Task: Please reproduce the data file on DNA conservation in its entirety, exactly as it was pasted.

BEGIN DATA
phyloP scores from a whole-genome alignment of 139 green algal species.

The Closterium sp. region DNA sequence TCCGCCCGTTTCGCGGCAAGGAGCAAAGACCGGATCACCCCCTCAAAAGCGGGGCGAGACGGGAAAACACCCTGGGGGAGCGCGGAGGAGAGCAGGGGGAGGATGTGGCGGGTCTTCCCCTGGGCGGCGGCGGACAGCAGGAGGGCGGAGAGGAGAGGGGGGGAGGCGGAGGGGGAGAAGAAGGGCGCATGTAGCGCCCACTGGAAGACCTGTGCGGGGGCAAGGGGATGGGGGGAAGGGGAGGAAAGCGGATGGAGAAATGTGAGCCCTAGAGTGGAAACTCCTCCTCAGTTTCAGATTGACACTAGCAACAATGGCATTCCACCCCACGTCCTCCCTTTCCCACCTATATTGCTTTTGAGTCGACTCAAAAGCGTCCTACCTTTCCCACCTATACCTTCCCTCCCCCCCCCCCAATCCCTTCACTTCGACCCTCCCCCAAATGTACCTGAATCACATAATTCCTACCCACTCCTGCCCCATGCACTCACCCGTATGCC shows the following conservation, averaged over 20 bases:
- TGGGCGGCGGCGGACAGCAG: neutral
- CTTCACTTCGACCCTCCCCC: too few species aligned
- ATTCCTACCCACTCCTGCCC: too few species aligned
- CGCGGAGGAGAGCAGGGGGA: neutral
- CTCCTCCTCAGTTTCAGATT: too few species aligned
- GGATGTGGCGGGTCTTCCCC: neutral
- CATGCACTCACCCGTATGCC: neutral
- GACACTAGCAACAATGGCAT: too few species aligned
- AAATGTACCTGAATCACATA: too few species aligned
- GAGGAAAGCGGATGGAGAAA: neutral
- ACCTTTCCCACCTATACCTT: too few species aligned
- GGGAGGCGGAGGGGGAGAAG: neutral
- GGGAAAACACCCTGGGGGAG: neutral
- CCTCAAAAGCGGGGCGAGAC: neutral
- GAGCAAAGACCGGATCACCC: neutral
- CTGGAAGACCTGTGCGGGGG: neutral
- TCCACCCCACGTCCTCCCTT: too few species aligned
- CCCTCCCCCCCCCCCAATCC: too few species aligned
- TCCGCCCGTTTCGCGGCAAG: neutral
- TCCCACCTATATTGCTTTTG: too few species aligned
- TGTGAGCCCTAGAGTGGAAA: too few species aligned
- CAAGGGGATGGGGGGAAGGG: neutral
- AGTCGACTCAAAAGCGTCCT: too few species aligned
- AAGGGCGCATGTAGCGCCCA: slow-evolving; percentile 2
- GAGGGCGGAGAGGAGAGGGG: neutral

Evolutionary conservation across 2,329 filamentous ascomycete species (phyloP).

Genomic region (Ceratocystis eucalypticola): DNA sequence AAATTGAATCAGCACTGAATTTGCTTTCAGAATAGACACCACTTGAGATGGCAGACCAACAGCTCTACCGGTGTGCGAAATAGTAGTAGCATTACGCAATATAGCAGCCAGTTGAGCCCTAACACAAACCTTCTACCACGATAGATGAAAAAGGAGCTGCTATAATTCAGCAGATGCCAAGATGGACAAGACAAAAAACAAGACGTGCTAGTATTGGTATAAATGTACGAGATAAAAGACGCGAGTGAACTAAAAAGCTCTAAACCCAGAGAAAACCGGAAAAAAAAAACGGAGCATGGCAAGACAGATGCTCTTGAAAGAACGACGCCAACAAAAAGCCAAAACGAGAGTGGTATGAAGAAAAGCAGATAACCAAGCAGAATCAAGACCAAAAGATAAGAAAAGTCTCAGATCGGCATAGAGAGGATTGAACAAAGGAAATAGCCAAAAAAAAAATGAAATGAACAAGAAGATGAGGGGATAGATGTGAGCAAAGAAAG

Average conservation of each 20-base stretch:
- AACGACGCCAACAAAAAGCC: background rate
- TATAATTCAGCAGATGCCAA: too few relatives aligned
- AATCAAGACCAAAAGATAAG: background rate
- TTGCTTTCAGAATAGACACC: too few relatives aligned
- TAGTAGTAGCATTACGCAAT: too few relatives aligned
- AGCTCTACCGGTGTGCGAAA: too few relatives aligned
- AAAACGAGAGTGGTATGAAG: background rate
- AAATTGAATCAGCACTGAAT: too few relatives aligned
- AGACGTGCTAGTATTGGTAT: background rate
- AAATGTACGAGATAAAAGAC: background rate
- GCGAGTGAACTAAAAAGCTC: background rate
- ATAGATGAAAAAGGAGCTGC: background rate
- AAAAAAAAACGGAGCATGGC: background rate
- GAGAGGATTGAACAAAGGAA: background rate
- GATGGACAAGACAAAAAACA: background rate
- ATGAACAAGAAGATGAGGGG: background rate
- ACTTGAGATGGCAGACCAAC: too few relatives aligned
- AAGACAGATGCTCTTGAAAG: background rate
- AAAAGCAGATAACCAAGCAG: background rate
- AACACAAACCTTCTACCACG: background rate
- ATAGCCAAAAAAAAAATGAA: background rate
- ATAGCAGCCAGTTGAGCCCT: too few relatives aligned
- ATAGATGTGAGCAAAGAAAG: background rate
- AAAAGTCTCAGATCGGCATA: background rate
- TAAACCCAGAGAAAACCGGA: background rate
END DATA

phyloP scores from a whole-genome alignment of 139 green algal species.

The Closterium sp. region DNA sequence TCCGCCCGTTTCGCGGCAAGGAGCAAAGACCGGATCACCCCCTCAAAAGCGGGGCGAGACGGGAAAACACCCTGGGGGAGCGCGGAGGAGAGCAGGGGGAGGATGTGGCGGGTCTTCCCCTGGGCGGCGGCGGACAGCAGGAGGGCGGAGAGGAGAGGGGGGGAGGCGGAGGGGGAGAAGAAGGGCGCATGTAGCGCCCACTGGAAGACCTGTGCGGGGGCAAGGGGATGGGGGGAAGGGGAGGAAAGCGGATGGAGAAATGTGAGCCCTAGAGTGGAAACTCCTCCTCAGTTTCAGATTGACACTAGCAACAATGGCATTCCACCCCACGTCCTCCCTTTCCCACCTATATTGCTTTTGAGTCGACTCAAAAGCGTCCTACCTTTCCCACCTATACCTTCCCTCCCCCCCCCCCAATCCCTTCACTTCGACCCTCCCCCAAATGTACCTGAATCACATAATTCCTACCCACTCCTGCCCCATGCACTCACCCGTATGCC shows the following conservation, averaged over 20 bases:
- TGGGCGGCGGCGGACAGCAG: neutral
- CTTCACTTCGACCCTCCCCC: too few species aligned
- ATTCCTACCCACTCCTGCCC: too few species aligned
- CGCGGAGGAGAGCAGGGGGA: neutral
- CTCCTCCTCAGTTTCAGATT: too few species aligned
- GGATGTGGCGGGTCTTCCCC: neutral
- CATGCACTCACCCGTATGCC: neutral
- GACACTAGCAACAATGGCAT: too few species aligned
- AAATGTACCTGAATCACATA: too few species aligned
- GAGGAAAGCGGATGGAGAAA: neutral
- ACCTTTCCCACCTATACCTT: too few species aligned
- GGGAGGCGGAGGGGGAGAAG: neutral
- GGGAAAACACCCTGGGGGAG: neutral
- CCTCAAAAGCGGGGCGAGAC: neutral
- GAGCAAAGACCGGATCACCC: neutral
- CTGGAAGACCTGTGCGGGGG: neutral
- TCCACCCCACGTCCTCCCTT: too few species aligned
- CCCTCCCCCCCCCCCAATCC: too few species aligned
- TCCGCCCGTTTCGCGGCAAG: neutral
- TCCCACCTATATTGCTTTTG: too few species aligned
- TGTGAGCCCTAGAGTGGAAA: too few species aligned
- CAAGGGGATGGGGGGAAGGG: neutral
- AGTCGACTCAAAAGCGTCCT: too few species aligned
- AAGGGCGCATGTAGCGCCCA: slow-evolving; percentile 2
- GAGGGCGGAGAGGAGAGGGG: neutral

Evolutionary conservation across 2,329 filamentous ascomycete species (phyloP).

Genomic region (Ceratocystis eucalypticola): DNA sequence AAATTGAATCAGCACTGAATTTGCTTTCAGAATAGACACCACTTGAGATGGCAGACCAACAGCTCTACCGGTGTGCGAAATAGTAGTAGCATTACGCAATATAGCAGCCAGTTGAGCCCTAACACAAACCTTCTACCACGATAGATGAAAAAGGAGCTGCTATAATTCAGCAGATGCCAAGATGGACAAGACAAAAAACAAGACGTGCTAGTATTGGTATAAATGTACGAGATAAAAGACGCGAGTGAACTAAAAAGCTCTAAACCCAGAGAAAACCGGAAAAAAAAAACGGAGCATGGCAAGACAGATGCTCTTGAAAGAACGACGCCAACAAAAAGCCAAAACGAGAGTGGTATGAAGAAAAGCAGATAACCAAGCAGAATCAAGACCAAAAGATAAGAAAAGTCTCAGATCGGCATAGAGAGGATTGAACAAAGGAAATAGCCAAAAAAAAAATGAAATGAACAAGAAGATGAGGGGATAGATGTGAGCAAAGAAAG

Average conservation of each 20-base stretch:
- AACGACGCCAACAAAAAGCC: background rate
- TATAATTCAGCAGATGCCAA: too few relatives aligned
- AATCAAGACCAAAAGATAAG: background rate
- TTGCTTTCAGAATAGACACC: too few relatives aligned
- TAGTAGTAGCATTACGCAAT: too few relatives aligned
- AGCTCTACCGGTGTGCGAAA: too few relatives aligned
- AAAACGAGAGTGGTATGAAG: background rate
- AAATTGAATCAGCACTGAAT: too few relatives aligned
- AGACGTGCTAGTATTGGTAT: background rate
- AAATGTACGAGATAAAAGAC: background rate
- GCGAGTGAACTAAAAAGCTC: background rate
- ATAGATGAAAAAGGAGCTGC: background rate
- AAAAAAAAACGGAGCATGGC: background rate
- GAGAGGATTGAACAAAGGAA: background rate
- GATGGACAAGACAAAAAACA: background rate
- ATGAACAAGAAGATGAGGGG: background rate
- ACTTGAGATGGCAGACCAAC: too few relatives aligned
- AAGACAGATGCTCTTGAAAG: background rate
- AAAAGCAGATAACCAAGCAG: background rate
- AACACAAACCTTCTACCACG: background rate
- ATAGCCAAAAAAAAAATGAA: background rate
- ATAGCAGCCAGTTGAGCCCT: too few relatives aligned
- ATAGATGTGAGCAAAGAAAG: background rate
- AAAAGTCTCAGATCGGCATA: background rate
- TAAACCCAGAGAAAACCGGA: background rate